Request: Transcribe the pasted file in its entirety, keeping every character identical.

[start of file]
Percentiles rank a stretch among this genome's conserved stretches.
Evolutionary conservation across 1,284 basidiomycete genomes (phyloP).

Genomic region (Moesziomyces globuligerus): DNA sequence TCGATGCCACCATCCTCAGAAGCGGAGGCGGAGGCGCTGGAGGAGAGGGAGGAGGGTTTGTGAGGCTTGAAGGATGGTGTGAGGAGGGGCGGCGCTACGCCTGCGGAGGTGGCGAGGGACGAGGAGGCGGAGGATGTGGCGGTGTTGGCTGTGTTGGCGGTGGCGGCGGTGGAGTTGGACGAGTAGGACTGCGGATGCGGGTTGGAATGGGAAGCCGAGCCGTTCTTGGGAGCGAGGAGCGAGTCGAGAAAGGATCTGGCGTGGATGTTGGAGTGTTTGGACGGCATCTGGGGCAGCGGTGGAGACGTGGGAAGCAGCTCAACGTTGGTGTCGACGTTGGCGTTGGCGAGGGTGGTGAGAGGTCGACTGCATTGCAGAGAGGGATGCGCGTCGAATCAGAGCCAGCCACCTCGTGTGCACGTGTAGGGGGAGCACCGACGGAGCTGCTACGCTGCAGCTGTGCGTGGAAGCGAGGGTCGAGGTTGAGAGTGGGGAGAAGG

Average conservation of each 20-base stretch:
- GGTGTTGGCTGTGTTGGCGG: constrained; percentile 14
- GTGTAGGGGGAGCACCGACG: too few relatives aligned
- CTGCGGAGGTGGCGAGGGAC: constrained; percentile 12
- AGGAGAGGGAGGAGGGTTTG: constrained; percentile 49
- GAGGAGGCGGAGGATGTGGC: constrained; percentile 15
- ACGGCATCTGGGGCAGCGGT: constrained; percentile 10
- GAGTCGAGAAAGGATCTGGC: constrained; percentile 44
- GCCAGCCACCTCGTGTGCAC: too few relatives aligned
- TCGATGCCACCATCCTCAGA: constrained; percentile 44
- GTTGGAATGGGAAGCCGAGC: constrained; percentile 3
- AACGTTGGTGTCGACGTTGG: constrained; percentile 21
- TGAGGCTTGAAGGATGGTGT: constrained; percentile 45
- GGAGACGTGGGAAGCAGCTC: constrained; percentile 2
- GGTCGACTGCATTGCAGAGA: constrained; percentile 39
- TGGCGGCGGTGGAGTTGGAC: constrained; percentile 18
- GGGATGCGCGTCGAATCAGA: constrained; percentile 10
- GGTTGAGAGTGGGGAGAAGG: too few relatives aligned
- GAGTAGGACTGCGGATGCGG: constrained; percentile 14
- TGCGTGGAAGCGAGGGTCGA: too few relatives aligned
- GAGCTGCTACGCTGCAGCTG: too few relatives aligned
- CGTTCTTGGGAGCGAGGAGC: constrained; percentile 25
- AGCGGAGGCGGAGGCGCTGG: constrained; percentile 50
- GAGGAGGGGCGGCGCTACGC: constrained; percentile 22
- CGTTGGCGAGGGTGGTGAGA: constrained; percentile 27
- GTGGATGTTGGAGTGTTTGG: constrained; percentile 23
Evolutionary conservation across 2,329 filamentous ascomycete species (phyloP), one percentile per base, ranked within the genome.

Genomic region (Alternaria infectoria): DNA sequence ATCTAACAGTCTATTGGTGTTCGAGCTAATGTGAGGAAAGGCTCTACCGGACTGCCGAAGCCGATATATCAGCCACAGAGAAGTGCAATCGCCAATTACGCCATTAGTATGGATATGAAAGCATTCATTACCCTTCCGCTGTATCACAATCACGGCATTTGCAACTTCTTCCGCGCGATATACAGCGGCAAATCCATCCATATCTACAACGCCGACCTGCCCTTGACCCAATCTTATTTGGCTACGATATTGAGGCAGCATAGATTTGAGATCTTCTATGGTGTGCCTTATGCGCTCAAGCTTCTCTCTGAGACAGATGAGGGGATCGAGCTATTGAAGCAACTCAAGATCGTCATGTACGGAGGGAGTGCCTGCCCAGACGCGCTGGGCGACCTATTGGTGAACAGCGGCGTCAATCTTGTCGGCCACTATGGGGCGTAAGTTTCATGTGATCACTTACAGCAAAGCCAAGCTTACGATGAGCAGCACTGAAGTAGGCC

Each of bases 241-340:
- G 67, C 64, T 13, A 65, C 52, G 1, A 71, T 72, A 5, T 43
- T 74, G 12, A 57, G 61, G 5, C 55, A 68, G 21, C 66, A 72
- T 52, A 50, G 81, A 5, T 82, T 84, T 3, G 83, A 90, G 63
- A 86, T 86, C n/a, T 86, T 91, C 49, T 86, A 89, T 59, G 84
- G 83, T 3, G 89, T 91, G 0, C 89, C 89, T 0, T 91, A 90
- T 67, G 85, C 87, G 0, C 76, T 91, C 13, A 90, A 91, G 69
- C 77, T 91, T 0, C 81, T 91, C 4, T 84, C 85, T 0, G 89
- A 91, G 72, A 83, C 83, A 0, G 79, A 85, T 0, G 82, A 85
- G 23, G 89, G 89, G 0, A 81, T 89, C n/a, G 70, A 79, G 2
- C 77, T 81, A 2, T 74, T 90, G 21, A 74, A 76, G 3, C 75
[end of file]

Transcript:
Percentiles rank a stretch among this genome's conserved stretches.
Evolutionary conservation across 1,284 basidiomycete genomes (phyloP).

Genomic region (Moesziomyces globuligerus): DNA sequence TCGATGCCACCATCCTCAGAAGCGGAGGCGGAGGCGCTGGAGGAGAGGGAGGAGGGTTTGTGAGGCTTGAAGGATGGTGTGAGGAGGGGCGGCGCTACGCCTGCGGAGGTGGCGAGGGACGAGGAGGCGGAGGATGTGGCGGTGTTGGCTGTGTTGGCGGTGGCGGCGGTGGAGTTGGACGAGTAGGACTGCGGATGCGGGTTGGAATGGGAAGCCGAGCCGTTCTTGGGAGCGAGGAGCGAGTCGAGAAAGGATCTGGCGTGGATGTTGGAGTGTTTGGACGGCATCTGGGGCAGCGGTGGAGACGTGGGAAGCAGCTCAACGTTGGTGTCGACGTTGGCGTTGGCGAGGGTGGTGAGAGGTCGACTGCATTGCAGAGAGGGATGCGCGTCGAATCAGAGCCAGCCACCTCGTGTGCACGTGTAGGGGGAGCACCGACGGAGCTGCTACGCTGCAGCTGTGCGTGGAAGCGAGGGTCGAGGTTGAGAGTGGGGAGAAGG

Average conservation of each 20-base stretch:
- GGTGTTGGCTGTGTTGGCGG: constrained; percentile 14
- GTGTAGGGGGAGCACCGACG: too few relatives aligned
- CTGCGGAGGTGGCGAGGGAC: constrained; percentile 12
- AGGAGAGGGAGGAGGGTTTG: constrained; percentile 49
- GAGGAGGCGGAGGATGTGGC: constrained; percentile 15
- ACGGCATCTGGGGCAGCGGT: constrained; percentile 10
- GAGTCGAGAAAGGATCTGGC: constrained; percentile 44
- GCCAGCCACCTCGTGTGCAC: too few relatives aligned
- TCGATGCCACCATCCTCAGA: constrained; percentile 44
- GTTGGAATGGGAAGCCGAGC: constrained; percentile 3
- AACGTTGGTGTCGACGTTGG: constrained; percentile 21
- TGAGGCTTGAAGGATGGTGT: constrained; percentile 45
- GGAGACGTGGGAAGCAGCTC: constrained; percentile 2
- GGTCGACTGCATTGCAGAGA: constrained; percentile 39
- TGGCGGCGGTGGAGTTGGAC: constrained; percentile 18
- GGGATGCGCGTCGAATCAGA: constrained; percentile 10
- GGTTGAGAGTGGGGAGAAGG: too few relatives aligned
- GAGTAGGACTGCGGATGCGG: constrained; percentile 14
- TGCGTGGAAGCGAGGGTCGA: too few relatives aligned
- GAGCTGCTACGCTGCAGCTG: too few relatives aligned
- CGTTCTTGGGAGCGAGGAGC: constrained; percentile 25
- AGCGGAGGCGGAGGCGCTGG: constrained; percentile 50
- GAGGAGGGGCGGCGCTACGC: constrained; percentile 22
- CGTTGGCGAGGGTGGTGAGA: constrained; percentile 27
- GTGGATGTTGGAGTGTTTGG: constrained; percentile 23
Evolutionary conservation across 2,329 filamentous ascomycete species (phyloP), one percentile per base, ranked within the genome.

Genomic region (Alternaria infectoria): DNA sequence ATCTAACAGTCTATTGGTGTTCGAGCTAATGTGAGGAAAGGCTCTACCGGACTGCCGAAGCCGATATATCAGCCACAGAGAAGTGCAATCGCCAATTACGCCATTAGTATGGATATGAAAGCATTCATTACCCTTCCGCTGTATCACAATCACGGCATTTGCAACTTCTTCCGCGCGATATACAGCGGCAAATCCATCCATATCTACAACGCCGACCTGCCCTTGACCCAATCTTATTTGGCTACGATATTGAGGCAGCATAGATTTGAGATCTTCTATGGTGTGCCTTATGCGCTCAAGCTTCTCTCTGAGACAGATGAGGGGATCGAGCTATTGAAGCAACTCAAGATCGTCATGTACGGAGGGAGTGCCTGCCCAGACGCGCTGGGCGACCTATTGGTGAACAGCGGCGTCAATCTTGTCGGCCACTATGGGGCGTAAGTTTCATGTGATCACTTACAGCAAAGCCAAGCTTACGATGAGCAGCACTGAAGTAGGCC

Each of bases 241-340:
- G 67, C 64, T 13, A 65, C 52, G 1, A 71, T 72, A 5, T 43
- T 74, G 12, A 57, G 61, G 5, C 55, A 68, G 21, C 66, A 72
- T 52, A 50, G 81, A 5, T 82, T 84, T 3, G 83, A 90, G 63
- A 86, T 86, C n/a, T 86, T 91, C 49, T 86, A 89, T 59, G 84
- G 83, T 3, G 89, T 91, G 0, C 89, C 89, T 0, T 91, A 90
- T 67, G 85, C 87, G 0, C 76, T 91, C 13, A 90, A 91, G 69
- C 77, T 91, T 0, C 81, T 91, C 4, T 84, C 85, T 0, G 89
- A 91, G 72, A 83, C 83, A 0, G 79, A 85, T 0, G 82, A 85
- G 23, G 89, G 89, G 0, A 81, T 89, C n/a, G 70, A 79, G 2
- C 77, T 81, A 2, T 74, T 90, G 21, A 74, A 76, G 3, C 75